I recently read a Harvard Business School publication on “The Busyness Trap.” And it triggered so many thoughts for me – I’ve written on this subject before.
It’s so tempting to be “busy.” “Busy” signals that we’re working hard. But are those “busy” signals a genuine reflection of our work’s reality? And, even if they are, is merely busying ourselves actually meeting our clients’ and customers’ needs to the very best of our ability?
I think that, often, we need to step back and ask ourselves whether our “busy” work is producing the solutions our clients and customers want and need, or are we merely doing what’s easiest to do, rather than focusing deep, so as to formulate strategic solutions which will actually resolve the issue at hand?
One of the best ways to determine this is to ask ourselves the hard questions, such as:
And how do we measure “busyness” against genuine productivity?
If our workplace is a factory line, measuring productivity is an easy matter, and, up to a point, keeping busy will raise our productivity while in the factory. For knowledge-workers though, the metrics are much more complicated. We measure productivity via a variety of factors – our clients’ and customers’ satisfaction, our own valuation of the services and solutions we provide, bench-marking ourselves against our peers, as well as our bottom line.
But we all require rest. We all know muscle fatigue, what it feels like, and how, sometimes, without rest our bodies just won’t do what we ask of them. The same is true for the brain. A factory worker’s hands need rest, and a knowledge-worker’s brain needs rest, or they won’t be able to reach that deep level of focus which produces their best work.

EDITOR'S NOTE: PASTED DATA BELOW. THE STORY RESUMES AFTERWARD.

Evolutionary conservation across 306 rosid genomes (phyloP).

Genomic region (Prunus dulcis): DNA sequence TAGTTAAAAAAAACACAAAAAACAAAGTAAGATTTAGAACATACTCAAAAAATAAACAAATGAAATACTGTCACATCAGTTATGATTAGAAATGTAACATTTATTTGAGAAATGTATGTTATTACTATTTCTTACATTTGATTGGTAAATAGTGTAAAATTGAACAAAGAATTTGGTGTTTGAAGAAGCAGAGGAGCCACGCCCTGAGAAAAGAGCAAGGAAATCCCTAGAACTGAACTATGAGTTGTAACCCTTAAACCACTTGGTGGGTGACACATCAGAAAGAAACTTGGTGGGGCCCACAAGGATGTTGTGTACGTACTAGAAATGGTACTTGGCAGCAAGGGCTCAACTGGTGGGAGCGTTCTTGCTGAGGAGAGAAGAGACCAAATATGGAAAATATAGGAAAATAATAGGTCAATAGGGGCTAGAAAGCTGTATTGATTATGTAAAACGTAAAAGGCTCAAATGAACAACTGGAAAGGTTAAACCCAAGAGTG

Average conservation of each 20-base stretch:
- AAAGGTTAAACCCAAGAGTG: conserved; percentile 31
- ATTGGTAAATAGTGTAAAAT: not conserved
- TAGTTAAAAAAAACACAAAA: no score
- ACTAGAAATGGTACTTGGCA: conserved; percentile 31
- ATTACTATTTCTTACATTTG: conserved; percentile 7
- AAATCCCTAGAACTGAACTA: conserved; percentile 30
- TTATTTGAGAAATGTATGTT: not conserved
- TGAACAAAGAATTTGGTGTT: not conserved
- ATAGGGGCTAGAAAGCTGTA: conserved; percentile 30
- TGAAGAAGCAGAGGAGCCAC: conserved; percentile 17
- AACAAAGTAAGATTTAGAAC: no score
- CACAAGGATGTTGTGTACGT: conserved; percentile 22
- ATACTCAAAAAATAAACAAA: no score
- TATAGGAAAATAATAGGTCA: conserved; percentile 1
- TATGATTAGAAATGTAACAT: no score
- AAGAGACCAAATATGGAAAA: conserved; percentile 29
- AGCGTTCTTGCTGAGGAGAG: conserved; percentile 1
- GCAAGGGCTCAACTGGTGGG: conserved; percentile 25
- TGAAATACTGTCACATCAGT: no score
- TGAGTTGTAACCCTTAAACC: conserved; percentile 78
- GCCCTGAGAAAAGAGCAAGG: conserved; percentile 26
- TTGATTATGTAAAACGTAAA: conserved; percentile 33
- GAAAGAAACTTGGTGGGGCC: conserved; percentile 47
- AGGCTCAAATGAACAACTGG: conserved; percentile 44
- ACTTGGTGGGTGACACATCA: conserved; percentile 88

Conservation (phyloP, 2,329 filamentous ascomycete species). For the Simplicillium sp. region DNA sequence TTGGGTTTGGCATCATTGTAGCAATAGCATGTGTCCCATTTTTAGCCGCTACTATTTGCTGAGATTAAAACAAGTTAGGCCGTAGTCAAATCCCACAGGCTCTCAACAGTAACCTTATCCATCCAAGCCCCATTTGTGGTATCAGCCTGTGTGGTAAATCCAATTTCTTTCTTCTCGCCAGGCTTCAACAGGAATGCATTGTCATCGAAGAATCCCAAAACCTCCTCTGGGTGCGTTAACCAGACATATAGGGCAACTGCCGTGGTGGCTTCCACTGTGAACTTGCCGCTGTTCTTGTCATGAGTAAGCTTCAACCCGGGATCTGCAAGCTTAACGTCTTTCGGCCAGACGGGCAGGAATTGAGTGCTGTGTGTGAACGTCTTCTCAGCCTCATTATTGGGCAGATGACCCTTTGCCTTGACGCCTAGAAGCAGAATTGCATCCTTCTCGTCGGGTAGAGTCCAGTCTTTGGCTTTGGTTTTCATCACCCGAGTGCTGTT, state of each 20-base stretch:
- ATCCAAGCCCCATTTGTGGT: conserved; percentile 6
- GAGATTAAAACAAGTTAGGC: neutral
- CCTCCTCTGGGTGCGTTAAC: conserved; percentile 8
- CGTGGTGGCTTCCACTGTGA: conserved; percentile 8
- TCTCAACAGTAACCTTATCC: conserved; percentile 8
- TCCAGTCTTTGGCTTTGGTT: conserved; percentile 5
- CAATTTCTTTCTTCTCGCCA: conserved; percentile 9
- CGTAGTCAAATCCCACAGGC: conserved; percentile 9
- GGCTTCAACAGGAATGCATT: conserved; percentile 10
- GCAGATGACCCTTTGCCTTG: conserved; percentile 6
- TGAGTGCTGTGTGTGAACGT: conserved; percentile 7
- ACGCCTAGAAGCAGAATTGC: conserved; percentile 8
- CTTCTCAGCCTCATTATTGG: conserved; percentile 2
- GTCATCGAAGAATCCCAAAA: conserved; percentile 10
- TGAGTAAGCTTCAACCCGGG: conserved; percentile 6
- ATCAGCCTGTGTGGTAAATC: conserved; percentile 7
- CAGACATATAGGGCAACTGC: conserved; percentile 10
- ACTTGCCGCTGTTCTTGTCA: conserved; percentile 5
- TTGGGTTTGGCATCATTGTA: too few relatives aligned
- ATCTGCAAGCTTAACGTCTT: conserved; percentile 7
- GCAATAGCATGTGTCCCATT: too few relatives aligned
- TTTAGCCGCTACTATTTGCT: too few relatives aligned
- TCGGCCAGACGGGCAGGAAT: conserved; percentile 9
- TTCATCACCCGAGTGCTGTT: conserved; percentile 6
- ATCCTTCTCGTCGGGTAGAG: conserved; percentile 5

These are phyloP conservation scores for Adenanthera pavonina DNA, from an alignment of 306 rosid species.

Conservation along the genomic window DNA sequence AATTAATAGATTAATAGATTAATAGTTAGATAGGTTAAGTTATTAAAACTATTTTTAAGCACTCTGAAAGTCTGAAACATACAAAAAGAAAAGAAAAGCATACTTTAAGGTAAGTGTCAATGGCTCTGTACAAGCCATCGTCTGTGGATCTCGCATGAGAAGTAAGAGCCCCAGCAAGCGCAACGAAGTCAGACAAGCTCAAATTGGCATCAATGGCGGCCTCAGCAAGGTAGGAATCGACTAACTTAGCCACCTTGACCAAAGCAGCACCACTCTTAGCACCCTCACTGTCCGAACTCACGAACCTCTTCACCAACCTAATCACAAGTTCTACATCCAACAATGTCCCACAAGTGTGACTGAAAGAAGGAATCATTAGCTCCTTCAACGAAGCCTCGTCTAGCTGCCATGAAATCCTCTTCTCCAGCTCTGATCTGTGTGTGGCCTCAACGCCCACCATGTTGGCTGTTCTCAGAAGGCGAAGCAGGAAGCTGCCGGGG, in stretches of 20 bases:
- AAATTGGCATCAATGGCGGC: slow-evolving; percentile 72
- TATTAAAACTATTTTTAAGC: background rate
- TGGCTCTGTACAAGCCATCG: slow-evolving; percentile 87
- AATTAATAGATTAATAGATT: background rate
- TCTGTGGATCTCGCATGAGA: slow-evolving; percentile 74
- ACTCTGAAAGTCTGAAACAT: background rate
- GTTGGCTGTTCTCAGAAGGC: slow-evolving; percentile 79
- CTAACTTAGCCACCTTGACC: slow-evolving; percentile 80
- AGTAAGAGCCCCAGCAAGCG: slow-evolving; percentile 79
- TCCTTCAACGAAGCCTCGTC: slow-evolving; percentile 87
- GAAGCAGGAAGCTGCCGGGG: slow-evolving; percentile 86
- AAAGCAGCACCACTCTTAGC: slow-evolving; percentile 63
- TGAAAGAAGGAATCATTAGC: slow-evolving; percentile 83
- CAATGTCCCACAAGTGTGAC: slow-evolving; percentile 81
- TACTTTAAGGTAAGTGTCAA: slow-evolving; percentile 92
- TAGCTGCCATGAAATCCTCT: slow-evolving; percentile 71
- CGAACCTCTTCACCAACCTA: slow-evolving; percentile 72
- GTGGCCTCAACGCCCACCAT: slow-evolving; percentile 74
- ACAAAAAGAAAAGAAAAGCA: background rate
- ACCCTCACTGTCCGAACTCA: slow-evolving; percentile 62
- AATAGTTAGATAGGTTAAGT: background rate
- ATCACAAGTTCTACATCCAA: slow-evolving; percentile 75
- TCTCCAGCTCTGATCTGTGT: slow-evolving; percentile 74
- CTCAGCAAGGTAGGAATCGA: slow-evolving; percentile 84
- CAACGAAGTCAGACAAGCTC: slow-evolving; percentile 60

And right now, I think many of us are experiencing a kind of mental fatigue, after three years of COVID-19.
I’ve written on the need for recreative time, vacations, holidays, getaways. But it’s been a while since I’ve written on the perils of work-fatigue – and they are real. Fatigue of any kind impairs memory, concentration, and decision making, as well as coordination, reaction time, and muscle strength. And work-fatigue can also lead to burnout, making us even less able to focus deeply on the solutions our clients and customers need.
Therefore, in order to continuously produce our best work, we have to avoid the trap of being busy instead of being productive. We have to rest our minds, so they can rejuvenate and refresh themselves. We can take a nap, exercise, take our spouse out to dinner, spend time playing with our children, watch a family film together. Anything which allows our brains to take some time off and kick back.
Even during our workdays, we can schedule time to check and answer emails, and not address them until that time. And every day we can schedule time to focus in and think creatively to devise productive solutions for our clients’ and customers’ needs.
To restore ourselves and our focus, we can take a walk at lunch time, meditate, whatever works to allow us some time to be alone with ourselves and our thoughts. This can be a great aid to focusing deeply.
And, at the end of our work day, we can unplug! (To the extent feasible, of course, but we should extend that feasibility as far as we can.) We can make a point every evening that we are done with work for the day. Turn off our smartphones. Shut our computers off. Enjoy an evening focusing on our families, our friends, a hobby (non-electronic!).
This isn’t a matter of stress-relief, as important as that is. Resting our minds, daily, is stress-prevention, in addition to promoting our best and deepest work. Sounds like a good combination to me.
How do you like best to rest your brain? What activities (or non-activities) outside and inside of work bring you the greatest focus and productivity during the workday, and enable you to fully focus on relaxing afterward?
Please click here to email me directly – I’d love to hear your strategies and stories.
Until next time –